The amount of blood pumped by the heart per unit of time; equal to product of heart rate and stroke volume.

    Cardiovascular control center

    The area of the medulla  that regulates the cardiovascular system.

    Carotid Bodies

    Chemoreceptors located in the internal carotid artery; respond to changes in arterial PO2, PCO2, AND pH.


    Organic compounds, including epinephrine, noreepinephrine, and dopamine.

    Cell Body

    The soma, or major portion of the body of a nerve cell. Cointains the nucleus.

    Cell Membrane

    The lipid-bilayer envelope that encloses the cells. Called the sarcolemma in the muscle cells.

    Cellular Respiration

    Process of oxygen consumption and carbon dioxide production in cells; example bioenergetics

    Central Command

    The control of the cardivascular or pulmonary system by cortical impulses.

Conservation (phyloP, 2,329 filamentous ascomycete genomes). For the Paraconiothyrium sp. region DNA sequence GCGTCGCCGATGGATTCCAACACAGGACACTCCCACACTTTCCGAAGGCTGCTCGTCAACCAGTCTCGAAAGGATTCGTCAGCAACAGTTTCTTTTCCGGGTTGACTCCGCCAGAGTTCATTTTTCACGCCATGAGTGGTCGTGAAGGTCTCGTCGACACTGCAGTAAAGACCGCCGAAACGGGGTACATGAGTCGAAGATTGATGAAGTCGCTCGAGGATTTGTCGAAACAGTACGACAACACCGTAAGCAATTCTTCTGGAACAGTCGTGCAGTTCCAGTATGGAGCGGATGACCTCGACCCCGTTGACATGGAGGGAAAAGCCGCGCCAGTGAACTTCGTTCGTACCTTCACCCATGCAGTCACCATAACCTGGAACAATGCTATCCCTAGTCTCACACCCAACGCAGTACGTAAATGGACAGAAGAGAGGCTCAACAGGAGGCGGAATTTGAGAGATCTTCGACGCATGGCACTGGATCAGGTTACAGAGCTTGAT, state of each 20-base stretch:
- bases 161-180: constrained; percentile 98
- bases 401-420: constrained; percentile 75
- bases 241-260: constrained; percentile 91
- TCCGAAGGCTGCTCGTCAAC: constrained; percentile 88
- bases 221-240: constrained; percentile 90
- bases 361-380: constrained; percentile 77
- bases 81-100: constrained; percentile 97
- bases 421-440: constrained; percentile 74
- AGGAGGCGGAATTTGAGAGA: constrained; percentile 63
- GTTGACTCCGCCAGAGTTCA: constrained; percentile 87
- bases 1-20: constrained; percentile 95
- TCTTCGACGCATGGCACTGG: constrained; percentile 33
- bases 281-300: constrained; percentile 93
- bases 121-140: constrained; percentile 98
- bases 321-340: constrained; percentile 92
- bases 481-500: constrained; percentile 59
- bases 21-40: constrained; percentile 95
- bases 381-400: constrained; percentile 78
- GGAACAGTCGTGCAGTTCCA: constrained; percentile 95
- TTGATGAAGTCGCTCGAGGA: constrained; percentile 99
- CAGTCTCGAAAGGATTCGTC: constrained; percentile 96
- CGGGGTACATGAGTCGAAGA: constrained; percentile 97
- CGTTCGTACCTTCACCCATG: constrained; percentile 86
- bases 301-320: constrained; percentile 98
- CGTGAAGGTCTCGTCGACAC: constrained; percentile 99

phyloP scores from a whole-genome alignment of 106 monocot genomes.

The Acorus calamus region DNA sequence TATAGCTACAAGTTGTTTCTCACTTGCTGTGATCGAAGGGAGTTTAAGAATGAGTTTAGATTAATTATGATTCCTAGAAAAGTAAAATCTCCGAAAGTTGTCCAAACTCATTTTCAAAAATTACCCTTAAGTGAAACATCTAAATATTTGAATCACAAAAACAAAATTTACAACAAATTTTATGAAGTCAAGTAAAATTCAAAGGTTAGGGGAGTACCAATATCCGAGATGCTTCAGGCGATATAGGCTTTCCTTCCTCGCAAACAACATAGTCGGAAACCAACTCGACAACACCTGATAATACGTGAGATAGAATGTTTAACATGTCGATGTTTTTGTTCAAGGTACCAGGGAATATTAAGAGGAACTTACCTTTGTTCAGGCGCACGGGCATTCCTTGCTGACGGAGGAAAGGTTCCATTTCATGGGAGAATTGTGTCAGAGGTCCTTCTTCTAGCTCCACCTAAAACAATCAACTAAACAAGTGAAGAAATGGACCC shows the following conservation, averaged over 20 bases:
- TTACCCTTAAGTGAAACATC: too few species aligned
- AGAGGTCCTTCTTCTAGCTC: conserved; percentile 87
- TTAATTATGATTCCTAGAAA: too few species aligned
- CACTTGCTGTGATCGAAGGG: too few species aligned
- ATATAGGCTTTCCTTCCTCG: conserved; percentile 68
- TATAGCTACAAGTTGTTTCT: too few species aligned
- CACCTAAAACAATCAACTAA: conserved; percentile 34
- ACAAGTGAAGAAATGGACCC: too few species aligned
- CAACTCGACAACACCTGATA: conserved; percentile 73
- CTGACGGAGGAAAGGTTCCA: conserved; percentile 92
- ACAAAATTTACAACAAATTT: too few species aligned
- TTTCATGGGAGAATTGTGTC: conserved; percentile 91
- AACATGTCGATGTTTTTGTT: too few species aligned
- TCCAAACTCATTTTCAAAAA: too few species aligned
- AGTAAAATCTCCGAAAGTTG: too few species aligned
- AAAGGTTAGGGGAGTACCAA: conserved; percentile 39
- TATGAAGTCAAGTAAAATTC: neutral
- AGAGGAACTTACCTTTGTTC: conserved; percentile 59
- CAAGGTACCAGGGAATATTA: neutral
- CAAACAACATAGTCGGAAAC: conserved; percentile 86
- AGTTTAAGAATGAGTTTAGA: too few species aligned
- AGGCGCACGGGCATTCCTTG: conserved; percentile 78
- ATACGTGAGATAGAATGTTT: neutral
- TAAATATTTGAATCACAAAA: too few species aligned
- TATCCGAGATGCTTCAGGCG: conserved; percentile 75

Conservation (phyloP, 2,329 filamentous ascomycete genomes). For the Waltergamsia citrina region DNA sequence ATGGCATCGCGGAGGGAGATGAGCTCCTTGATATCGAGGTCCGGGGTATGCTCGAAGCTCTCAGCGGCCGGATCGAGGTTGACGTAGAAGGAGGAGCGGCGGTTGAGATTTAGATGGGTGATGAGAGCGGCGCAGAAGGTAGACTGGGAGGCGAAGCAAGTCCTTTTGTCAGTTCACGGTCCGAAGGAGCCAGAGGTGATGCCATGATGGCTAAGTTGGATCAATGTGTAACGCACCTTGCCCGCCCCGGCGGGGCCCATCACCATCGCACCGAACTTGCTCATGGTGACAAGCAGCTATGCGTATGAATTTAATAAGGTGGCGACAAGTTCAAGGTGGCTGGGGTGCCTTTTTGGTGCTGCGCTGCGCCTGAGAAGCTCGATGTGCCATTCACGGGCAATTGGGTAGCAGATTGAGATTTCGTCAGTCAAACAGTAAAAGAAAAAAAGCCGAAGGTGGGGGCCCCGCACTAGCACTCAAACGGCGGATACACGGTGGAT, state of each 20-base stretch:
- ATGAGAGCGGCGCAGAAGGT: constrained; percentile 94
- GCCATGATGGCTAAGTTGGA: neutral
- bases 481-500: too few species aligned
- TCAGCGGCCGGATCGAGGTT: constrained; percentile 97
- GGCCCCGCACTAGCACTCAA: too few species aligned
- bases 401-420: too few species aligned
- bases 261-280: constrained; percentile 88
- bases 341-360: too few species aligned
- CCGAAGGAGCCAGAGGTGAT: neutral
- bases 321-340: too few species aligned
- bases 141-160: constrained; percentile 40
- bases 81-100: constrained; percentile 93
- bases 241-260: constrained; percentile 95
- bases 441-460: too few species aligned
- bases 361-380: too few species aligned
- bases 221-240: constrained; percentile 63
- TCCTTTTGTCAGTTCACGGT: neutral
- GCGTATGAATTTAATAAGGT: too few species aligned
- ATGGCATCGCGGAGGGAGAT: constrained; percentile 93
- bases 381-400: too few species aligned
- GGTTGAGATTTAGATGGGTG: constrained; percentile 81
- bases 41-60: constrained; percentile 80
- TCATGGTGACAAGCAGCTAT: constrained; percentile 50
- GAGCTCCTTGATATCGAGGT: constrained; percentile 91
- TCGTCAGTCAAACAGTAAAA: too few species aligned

Central Nervous System (CNS)

    Portion of the nervous system that consists of the brain and spinal cord.


    Portion of the brain that is concerned with fine cordination of skeletal muscles during movement.


    Superior aspect of the brain that occupies the upper cranial cavity. Contains the motor cortex.

    Chemiosmotic hypothesis

    The mechanism to explain the aerobic formation of ATP in mitochandria.


    A twenty-seven-carbon lipid that can be synthesized in cells or consumed in the diet. Cholesterol serves as a precusor of steriod hormones, and plays a role in the development of atherosclerosis.


    Unit that describes the insulation quality of clothing.

    Concentric action

    Occurs whan a muscle is activated and shortens.


    Transfer of heat from warmer to cooler objects that are in contact with each other. This term may also be used in association with the conveyance of neural impulses.

    Conduction disturbances

    Refers to a slowing or blockage of the wave of depolarization in the heart;


    Capacity for conduction.

    Cori Cycle

    The cycle of lactate to glucose between the muscle and liver.